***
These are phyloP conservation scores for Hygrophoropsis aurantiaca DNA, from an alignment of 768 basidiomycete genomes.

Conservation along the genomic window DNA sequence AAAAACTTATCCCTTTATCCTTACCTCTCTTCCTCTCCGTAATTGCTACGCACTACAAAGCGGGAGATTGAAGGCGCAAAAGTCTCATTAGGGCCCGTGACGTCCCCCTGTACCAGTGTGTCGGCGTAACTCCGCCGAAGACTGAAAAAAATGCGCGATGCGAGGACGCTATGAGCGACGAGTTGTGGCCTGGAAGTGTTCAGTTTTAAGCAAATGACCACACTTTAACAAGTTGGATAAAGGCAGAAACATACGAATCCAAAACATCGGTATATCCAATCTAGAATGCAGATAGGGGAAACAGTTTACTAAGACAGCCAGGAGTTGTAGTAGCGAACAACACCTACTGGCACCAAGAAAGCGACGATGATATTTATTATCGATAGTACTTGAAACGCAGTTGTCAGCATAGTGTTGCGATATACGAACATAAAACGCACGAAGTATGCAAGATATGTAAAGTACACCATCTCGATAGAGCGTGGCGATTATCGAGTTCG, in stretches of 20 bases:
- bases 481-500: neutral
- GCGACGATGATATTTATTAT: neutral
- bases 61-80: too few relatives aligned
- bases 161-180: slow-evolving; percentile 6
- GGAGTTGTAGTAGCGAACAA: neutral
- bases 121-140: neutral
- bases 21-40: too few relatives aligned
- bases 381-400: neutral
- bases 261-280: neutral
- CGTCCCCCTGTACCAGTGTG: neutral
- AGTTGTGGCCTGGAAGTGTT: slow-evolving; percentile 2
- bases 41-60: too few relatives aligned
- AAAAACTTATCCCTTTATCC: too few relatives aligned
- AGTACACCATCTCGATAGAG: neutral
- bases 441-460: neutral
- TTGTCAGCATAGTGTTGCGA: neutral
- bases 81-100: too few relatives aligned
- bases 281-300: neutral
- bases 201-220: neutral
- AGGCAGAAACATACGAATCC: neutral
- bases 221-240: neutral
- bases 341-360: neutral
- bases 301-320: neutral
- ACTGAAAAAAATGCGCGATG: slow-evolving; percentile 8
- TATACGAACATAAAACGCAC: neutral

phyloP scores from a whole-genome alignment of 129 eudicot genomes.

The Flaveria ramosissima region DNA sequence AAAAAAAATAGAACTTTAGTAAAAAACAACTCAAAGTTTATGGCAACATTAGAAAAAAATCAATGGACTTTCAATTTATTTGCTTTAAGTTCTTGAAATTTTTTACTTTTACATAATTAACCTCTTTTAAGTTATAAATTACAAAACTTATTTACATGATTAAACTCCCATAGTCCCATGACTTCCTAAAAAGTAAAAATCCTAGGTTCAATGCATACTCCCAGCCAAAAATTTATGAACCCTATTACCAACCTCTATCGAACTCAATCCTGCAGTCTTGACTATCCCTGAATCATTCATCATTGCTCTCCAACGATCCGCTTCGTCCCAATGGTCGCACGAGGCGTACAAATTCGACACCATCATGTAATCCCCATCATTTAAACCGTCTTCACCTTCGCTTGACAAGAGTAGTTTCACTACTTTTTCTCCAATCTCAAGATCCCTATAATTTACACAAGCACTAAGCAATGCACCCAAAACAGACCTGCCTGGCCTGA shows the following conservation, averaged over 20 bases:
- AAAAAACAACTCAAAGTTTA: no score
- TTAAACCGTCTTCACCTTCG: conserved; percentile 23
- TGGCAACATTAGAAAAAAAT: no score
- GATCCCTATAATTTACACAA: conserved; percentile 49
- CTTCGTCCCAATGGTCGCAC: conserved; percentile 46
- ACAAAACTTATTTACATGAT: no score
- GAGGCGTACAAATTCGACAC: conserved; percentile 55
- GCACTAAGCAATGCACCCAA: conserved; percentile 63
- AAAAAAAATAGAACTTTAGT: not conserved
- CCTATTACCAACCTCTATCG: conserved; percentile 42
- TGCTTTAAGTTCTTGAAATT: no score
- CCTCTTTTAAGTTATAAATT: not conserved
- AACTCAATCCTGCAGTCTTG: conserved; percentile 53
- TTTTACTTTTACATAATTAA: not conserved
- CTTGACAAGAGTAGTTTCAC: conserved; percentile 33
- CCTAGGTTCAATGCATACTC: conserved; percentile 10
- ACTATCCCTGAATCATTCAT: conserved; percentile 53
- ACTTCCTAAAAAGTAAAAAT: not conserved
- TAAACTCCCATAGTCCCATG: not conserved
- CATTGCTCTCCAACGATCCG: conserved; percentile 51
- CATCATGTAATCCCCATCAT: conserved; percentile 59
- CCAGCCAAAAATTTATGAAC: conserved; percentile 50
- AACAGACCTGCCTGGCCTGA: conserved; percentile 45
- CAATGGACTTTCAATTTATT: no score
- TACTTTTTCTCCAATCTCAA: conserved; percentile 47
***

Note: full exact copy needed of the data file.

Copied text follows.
These are phyloP conservation scores for Hygrophoropsis aurantiaca DNA, from an alignment of 768 basidiomycete genomes.

Conservation along the genomic window DNA sequence AAAAACTTATCCCTTTATCCTTACCTCTCTTCCTCTCCGTAATTGCTACGCACTACAAAGCGGGAGATTGAAGGCGCAAAAGTCTCATTAGGGCCCGTGACGTCCCCCTGTACCAGTGTGTCGGCGTAACTCCGCCGAAGACTGAAAAAAATGCGCGATGCGAGGACGCTATGAGCGACGAGTTGTGGCCTGGAAGTGTTCAGTTTTAAGCAAATGACCACACTTTAACAAGTTGGATAAAGGCAGAAACATACGAATCCAAAACATCGGTATATCCAATCTAGAATGCAGATAGGGGAAACAGTTTACTAAGACAGCCAGGAGTTGTAGTAGCGAACAACACCTACTGGCACCAAGAAAGCGACGATGATATTTATTATCGATAGTACTTGAAACGCAGTTGTCAGCATAGTGTTGCGATATACGAACATAAAACGCACGAAGTATGCAAGATATGTAAAGTACACCATCTCGATAGAGCGTGGCGATTATCGAGTTCG, in stretches of 20 bases:
- bases 481-500: neutral
- GCGACGATGATATTTATTAT: neutral
- bases 61-80: too few relatives aligned
- bases 161-180: slow-evolving; percentile 6
- GGAGTTGTAGTAGCGAACAA: neutral
- bases 121-140: neutral
- bases 21-40: too few relatives aligned
- bases 381-400: neutral
- bases 261-280: neutral
- CGTCCCCCTGTACCAGTGTG: neutral
- AGTTGTGGCCTGGAAGTGTT: slow-evolving; percentile 2
- bases 41-60: too few relatives aligned
- AAAAACTTATCCCTTTATCC: too few relatives aligned
- AGTACACCATCTCGATAGAG: neutral
- bases 441-460: neutral
- TTGTCAGCATAGTGTTGCGA: neutral
- bases 81-100: too few relatives aligned
- bases 281-300: neutral
- bases 201-220: neutral
- AGGCAGAAACATACGAATCC: neutral
- bases 221-240: neutral
- bases 341-360: neutral
- bases 301-320: neutral
- ACTGAAAAAAATGCGCGATG: slow-evolving; percentile 8
- TATACGAACATAAAACGCAC: neutral

phyloP scores from a whole-genome alignment of 129 eudicot genomes.

The Flaveria ramosissima region DNA sequence AAAAAAAATAGAACTTTAGTAAAAAACAACTCAAAGTTTATGGCAACATTAGAAAAAAATCAATGGACTTTCAATTTATTTGCTTTAAGTTCTTGAAATTTTTTACTTTTACATAATTAACCTCTTTTAAGTTATAAATTACAAAACTTATTTACATGATTAAACTCCCATAGTCCCATGACTTCCTAAAAAGTAAAAATCCTAGGTTCAATGCATACTCCCAGCCAAAAATTTATGAACCCTATTACCAACCTCTATCGAACTCAATCCTGCAGTCTTGACTATCCCTGAATCATTCATCATTGCTCTCCAACGATCCGCTTCGTCCCAATGGTCGCACGAGGCGTACAAATTCGACACCATCATGTAATCCCCATCATTTAAACCGTCTTCACCTTCGCTTGACAAGAGTAGTTTCACTACTTTTTCTCCAATCTCAAGATCCCTATAATTTACACAAGCACTAAGCAATGCACCCAAAACAGACCTGCCTGGCCTGA shows the following conservation, averaged over 20 bases:
- AAAAAACAACTCAAAGTTTA: no score
- TTAAACCGTCTTCACCTTCG: conserved; percentile 23
- TGGCAACATTAGAAAAAAAT: no score
- GATCCCTATAATTTACACAA: conserved; percentile 49
- CTTCGTCCCAATGGTCGCAC: conserved; percentile 46
- ACAAAACTTATTTACATGAT: no score
- GAGGCGTACAAATTCGACAC: conserved; percentile 55
- GCACTAAGCAATGCACCCAA: conserved; percentile 63
- AAAAAAAATAGAACTTTAGT: not conserved
- CCTATTACCAACCTCTATCG: conserved; percentile 42
- TGCTTTAAGTTCTTGAAATT: no score
- CCTCTTTTAAGTTATAAATT: not conserved
- AACTCAATCCTGCAGTCTTG: conserved; percentile 53
- TTTTACTTTTACATAATTAA: not conserved
- CTTGACAAGAGTAGTTTCAC: conserved; percentile 33
- CCTAGGTTCAATGCATACTC: conserved; percentile 10
- ACTATCCCTGAATCATTCAT: conserved; percentile 53
- ACTTCCTAAAAAGTAAAAAT: not conserved
- TAAACTCCCATAGTCCCATG: not conserved
- CATTGCTCTCCAACGATCCG: conserved; percentile 51
- CATCATGTAATCCCCATCAT: conserved; percentile 59
- CCAGCCAAAAATTTATGAAC: conserved; percentile 50
- AACAGACCTGCCTGGCCTGA: conserved; percentile 45
- CAATGGACTTTCAATTTATT: no score
- TACTTTTTCTCCAATCTCAA: conserved; percentile 47